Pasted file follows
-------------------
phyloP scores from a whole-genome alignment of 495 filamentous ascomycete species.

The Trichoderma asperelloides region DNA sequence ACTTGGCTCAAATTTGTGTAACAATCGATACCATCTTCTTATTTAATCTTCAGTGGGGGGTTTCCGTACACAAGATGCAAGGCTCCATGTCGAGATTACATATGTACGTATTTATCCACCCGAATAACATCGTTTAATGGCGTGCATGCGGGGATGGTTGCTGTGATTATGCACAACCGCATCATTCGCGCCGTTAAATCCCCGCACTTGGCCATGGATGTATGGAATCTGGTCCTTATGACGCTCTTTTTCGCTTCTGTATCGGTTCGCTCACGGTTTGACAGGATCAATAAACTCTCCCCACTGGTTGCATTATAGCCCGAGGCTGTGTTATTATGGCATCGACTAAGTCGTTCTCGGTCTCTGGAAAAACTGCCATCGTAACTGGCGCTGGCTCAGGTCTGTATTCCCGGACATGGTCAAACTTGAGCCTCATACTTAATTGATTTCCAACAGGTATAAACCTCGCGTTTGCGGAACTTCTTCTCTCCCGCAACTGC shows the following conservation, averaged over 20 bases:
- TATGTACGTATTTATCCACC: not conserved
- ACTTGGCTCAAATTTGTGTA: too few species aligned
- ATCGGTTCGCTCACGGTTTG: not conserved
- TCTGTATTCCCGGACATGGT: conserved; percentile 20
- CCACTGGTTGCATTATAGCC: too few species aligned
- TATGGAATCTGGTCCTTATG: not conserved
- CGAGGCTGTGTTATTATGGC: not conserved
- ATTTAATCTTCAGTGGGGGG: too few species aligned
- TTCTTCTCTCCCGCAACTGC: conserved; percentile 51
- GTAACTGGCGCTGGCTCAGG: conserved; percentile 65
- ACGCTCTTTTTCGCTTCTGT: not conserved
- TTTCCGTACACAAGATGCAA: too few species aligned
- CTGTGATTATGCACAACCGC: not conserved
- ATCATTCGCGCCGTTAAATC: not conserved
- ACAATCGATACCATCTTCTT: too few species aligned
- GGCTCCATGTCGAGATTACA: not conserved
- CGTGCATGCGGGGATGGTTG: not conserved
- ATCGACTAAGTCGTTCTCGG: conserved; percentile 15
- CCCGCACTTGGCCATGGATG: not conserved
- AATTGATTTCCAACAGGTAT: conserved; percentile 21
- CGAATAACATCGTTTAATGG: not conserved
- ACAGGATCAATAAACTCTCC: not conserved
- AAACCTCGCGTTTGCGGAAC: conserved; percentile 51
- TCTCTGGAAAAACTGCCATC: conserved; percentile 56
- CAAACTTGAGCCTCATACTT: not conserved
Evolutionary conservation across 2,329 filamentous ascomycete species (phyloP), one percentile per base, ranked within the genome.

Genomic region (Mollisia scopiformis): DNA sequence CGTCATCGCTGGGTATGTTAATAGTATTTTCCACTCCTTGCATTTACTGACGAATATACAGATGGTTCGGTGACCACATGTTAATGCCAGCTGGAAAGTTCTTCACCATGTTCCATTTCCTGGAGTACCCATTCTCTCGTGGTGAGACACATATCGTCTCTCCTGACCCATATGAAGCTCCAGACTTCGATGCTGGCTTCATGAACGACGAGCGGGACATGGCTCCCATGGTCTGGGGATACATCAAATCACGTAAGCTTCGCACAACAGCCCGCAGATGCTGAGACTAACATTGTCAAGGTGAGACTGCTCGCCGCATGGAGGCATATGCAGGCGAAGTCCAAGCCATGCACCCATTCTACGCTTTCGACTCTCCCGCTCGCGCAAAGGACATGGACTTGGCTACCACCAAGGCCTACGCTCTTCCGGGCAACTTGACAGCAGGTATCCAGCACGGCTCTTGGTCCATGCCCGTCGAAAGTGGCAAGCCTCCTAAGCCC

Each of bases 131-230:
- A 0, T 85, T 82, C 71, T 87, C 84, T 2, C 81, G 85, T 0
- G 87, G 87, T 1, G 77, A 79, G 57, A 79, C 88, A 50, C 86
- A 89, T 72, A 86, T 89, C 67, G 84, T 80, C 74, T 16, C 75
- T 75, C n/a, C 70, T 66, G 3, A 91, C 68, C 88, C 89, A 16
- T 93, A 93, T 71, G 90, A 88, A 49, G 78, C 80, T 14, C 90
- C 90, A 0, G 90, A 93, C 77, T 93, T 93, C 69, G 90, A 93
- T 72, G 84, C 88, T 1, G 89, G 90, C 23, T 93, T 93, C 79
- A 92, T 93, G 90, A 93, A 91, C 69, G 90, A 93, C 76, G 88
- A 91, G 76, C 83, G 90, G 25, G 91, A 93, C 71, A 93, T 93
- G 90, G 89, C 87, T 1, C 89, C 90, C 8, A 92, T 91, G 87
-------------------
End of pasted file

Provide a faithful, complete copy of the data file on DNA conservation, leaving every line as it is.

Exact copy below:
phyloP scores from a whole-genome alignment of 495 filamentous ascomycete species.

The Trichoderma asperelloides region DNA sequence ACTTGGCTCAAATTTGTGTAACAATCGATACCATCTTCTTATTTAATCTTCAGTGGGGGGTTTCCGTACACAAGATGCAAGGCTCCATGTCGAGATTACATATGTACGTATTTATCCACCCGAATAACATCGTTTAATGGCGTGCATGCGGGGATGGTTGCTGTGATTATGCACAACCGCATCATTCGCGCCGTTAAATCCCCGCACTTGGCCATGGATGTATGGAATCTGGTCCTTATGACGCTCTTTTTCGCTTCTGTATCGGTTCGCTCACGGTTTGACAGGATCAATAAACTCTCCCCACTGGTTGCATTATAGCCCGAGGCTGTGTTATTATGGCATCGACTAAGTCGTTCTCGGTCTCTGGAAAAACTGCCATCGTAACTGGCGCTGGCTCAGGTCTGTATTCCCGGACATGGTCAAACTTGAGCCTCATACTTAATTGATTTCCAACAGGTATAAACCTCGCGTTTGCGGAACTTCTTCTCTCCCGCAACTGC shows the following conservation, averaged over 20 bases:
- TATGTACGTATTTATCCACC: not conserved
- ACTTGGCTCAAATTTGTGTA: too few species aligned
- ATCGGTTCGCTCACGGTTTG: not conserved
- TCTGTATTCCCGGACATGGT: conserved; percentile 20
- CCACTGGTTGCATTATAGCC: too few species aligned
- TATGGAATCTGGTCCTTATG: not conserved
- CGAGGCTGTGTTATTATGGC: not conserved
- ATTTAATCTTCAGTGGGGGG: too few species aligned
- TTCTTCTCTCCCGCAACTGC: conserved; percentile 51
- GTAACTGGCGCTGGCTCAGG: conserved; percentile 65
- ACGCTCTTTTTCGCTTCTGT: not conserved
- TTTCCGTACACAAGATGCAA: too few species aligned
- CTGTGATTATGCACAACCGC: not conserved
- ATCATTCGCGCCGTTAAATC: not conserved
- ACAATCGATACCATCTTCTT: too few species aligned
- GGCTCCATGTCGAGATTACA: not conserved
- CGTGCATGCGGGGATGGTTG: not conserved
- ATCGACTAAGTCGTTCTCGG: conserved; percentile 15
- CCCGCACTTGGCCATGGATG: not conserved
- AATTGATTTCCAACAGGTAT: conserved; percentile 21
- CGAATAACATCGTTTAATGG: not conserved
- ACAGGATCAATAAACTCTCC: not conserved
- AAACCTCGCGTTTGCGGAAC: conserved; percentile 51
- TCTCTGGAAAAACTGCCATC: conserved; percentile 56
- CAAACTTGAGCCTCATACTT: not conserved
Evolutionary conservation across 2,329 filamentous ascomycete species (phyloP), one percentile per base, ranked within the genome.

Genomic region (Mollisia scopiformis): DNA sequence CGTCATCGCTGGGTATGTTAATAGTATTTTCCACTCCTTGCATTTACTGACGAATATACAGATGGTTCGGTGACCACATGTTAATGCCAGCTGGAAAGTTCTTCACCATGTTCCATTTCCTGGAGTACCCATTCTCTCGTGGTGAGACACATATCGTCTCTCCTGACCCATATGAAGCTCCAGACTTCGATGCTGGCTTCATGAACGACGAGCGGGACATGGCTCCCATGGTCTGGGGATACATCAAATCACGTAAGCTTCGCACAACAGCCCGCAGATGCTGAGACTAACATTGTCAAGGTGAGACTGCTCGCCGCATGGAGGCATATGCAGGCGAAGTCCAAGCCATGCACCCATTCTACGCTTTCGACTCTCCCGCTCGCGCAAAGGACATGGACTTGGCTACCACCAAGGCCTACGCTCTTCCGGGCAACTTGACAGCAGGTATCCAGCACGGCTCTTGGTCCATGCCCGTCGAAAGTGGCAAGCCTCCTAAGCCC

Each of bases 131-230:
- A 0, T 85, T 82, C 71, T 87, C 84, T 2, C 81, G 85, T 0
- G 87, G 87, T 1, G 77, A 79, G 57, A 79, C 88, A 50, C 86
- A 89, T 72, A 86, T 89, C 67, G 84, T 80, C 74, T 16, C 75
- T 75, C n/a, C 70, T 66, G 3, A 91, C 68, C 88, C 89, A 16
- T 93, A 93, T 71, G 90, A 88, A 49, G 78, C 80, T 14, C 90
- C 90, A 0, G 90, A 93, C 77, T 93, T 93, C 69, G 90, A 93
- T 72, G 84, C 88, T 1, G 89, G 90, C 23, T 93, T 93, C 79
- A 92, T 93, G 90, A 93, A 91, C 69, G 90, A 93, C 76, G 88
- A 91, G 76, C 83, G 90, G 25, G 91, A 93, C 71, A 93, T 93
- G 90, G 89, C 87, T 1, C 89, C 90, C 8, A 92, T 91, G 87